Sunday, 9 March 2014

Not enough room to defragment files? Try Refresher.cmd

Easy2Boot and many grub4dos bootable USB drives require that the ISO files are contiguous (i.e. the ISO file occupies sequential clusters on the drive).

If your Flash drive is almost full, you may find that you cannot defragment a large ISO that you have just copied over to it. This is because there is not enough free space left on the drive.

By the way: If there is enough free space on an NTFS drive and you still cannot make a very large file contiguous, see my previous blog post here.

For instance, if you have a 16GB USB Flash drive with 3GB of free space, you cannot defragment and make contiguous a file that is larger than 3GB.

Even if there was enough free space, the defrag of the ISO file could take a very long time.
If your USB Flash drive has reached this stage, it is best and quickest to reformat it. If you want to keep all the files on it, then you obviously need to make a backup first.

You also stand a better chance of having all files contiguus, if you copy over the large ISOs first, before the rest of the smaller files.

To simplify this process, I wrote a Windows batch file to automate this. Just drag-and-drop your USB drive icon onto the Refresher.cmd file (keep it on your Desktop for convenience) and it will guide you through process of:

1. Backing up all files
2. Formatting the USB volume (choose NTFS or FAT32)
3. Copying back to the USB drive all the large >500MB files first
4. Copying back to the USB drive the rest (<500MB) of the files
5. Copying back the empty folders
6. Comparing the file count in Step 1 with that of the USB drive now.
7. Deleting the backup folder

If a folder is chosen instead of a drive, then instead of formatting the drive volume, the Windows 'rd' command is used to delete the folder and all sub-folders, and then the original files are copied back. In practise, this rarely defragments the files however. You will be far more successful if you reformat the whole drive by choosing the Drive icon as shown above.

To use Refresher.cmd, copy the Refresher.cmd file to your Windows Desktop, then drag-and-drop the drive icon of your USB drive onto the Refresher.cmd Desktop icon (or type Refresh N: from a Windows command prompt console if you need Admin rights). Then just choose either NTFS or FAT32 to reformat the drive when prompted. At this point you can reformat using RMPrepUSB if you wish and just Skip the Windows format. Note that RMPrepUSB partitions and formats, it is not a format-only tool. If you have a multi-partition USB Hard disk, you will have to use the Windows format tool as the contents of only one drive volume letter is backed up by Refresher.cmd.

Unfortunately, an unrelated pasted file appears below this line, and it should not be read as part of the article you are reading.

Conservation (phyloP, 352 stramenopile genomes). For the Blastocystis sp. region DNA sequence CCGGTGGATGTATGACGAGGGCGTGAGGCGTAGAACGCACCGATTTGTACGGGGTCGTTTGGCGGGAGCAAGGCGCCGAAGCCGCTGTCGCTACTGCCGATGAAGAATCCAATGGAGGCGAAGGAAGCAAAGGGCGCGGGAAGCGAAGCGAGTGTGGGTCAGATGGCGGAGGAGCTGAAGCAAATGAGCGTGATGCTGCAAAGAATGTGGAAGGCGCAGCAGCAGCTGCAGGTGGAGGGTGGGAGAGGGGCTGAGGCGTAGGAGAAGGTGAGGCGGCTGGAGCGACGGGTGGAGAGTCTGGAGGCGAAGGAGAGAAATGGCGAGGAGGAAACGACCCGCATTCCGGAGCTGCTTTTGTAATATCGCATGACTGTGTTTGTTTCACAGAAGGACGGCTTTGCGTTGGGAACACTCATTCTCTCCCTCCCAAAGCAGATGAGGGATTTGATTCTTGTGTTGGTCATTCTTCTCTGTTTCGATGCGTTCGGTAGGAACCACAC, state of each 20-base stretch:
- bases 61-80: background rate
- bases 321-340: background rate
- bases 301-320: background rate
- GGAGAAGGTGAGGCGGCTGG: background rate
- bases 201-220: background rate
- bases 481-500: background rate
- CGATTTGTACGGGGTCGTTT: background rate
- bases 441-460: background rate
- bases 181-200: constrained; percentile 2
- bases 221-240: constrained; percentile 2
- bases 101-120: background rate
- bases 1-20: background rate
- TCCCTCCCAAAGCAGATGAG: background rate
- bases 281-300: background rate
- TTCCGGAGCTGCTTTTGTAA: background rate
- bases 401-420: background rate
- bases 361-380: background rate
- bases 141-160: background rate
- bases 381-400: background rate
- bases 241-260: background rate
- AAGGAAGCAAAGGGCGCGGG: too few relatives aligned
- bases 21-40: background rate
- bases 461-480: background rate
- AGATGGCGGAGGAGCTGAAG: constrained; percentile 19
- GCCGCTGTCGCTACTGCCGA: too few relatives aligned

User input shown in red squares.

WARNING: As this is quite a powerful batch file, please take care when using it. If the contents of the drive being 'Refreshed' are very valuable, make a backup first (you should have one anyway!). The batch file assumes you will press CTRL+C if you see anything wrong. The temporary backup folder will be in the same folder as the Refresher.cmd file, so make sure there is enough room on the hard disk. A new backup folder is made (and deleted) each time.

Note that Windows format will remove the grub4dos boot loader from the Partition Boot Record (PBR). If you find that the USB drive no longer boots after running Refresher.cmd, use RMPrepUSB - grub4dos Install and choose 'No' for a PBR install of grub4dos. This should fix the boot problem. Then test that it boots using QEMU or VBox or test on a real system. To avoid losing the PBR code each time you use Refresher.cmd, install grub4dos to the MBR instead.


No comments:

Post a comment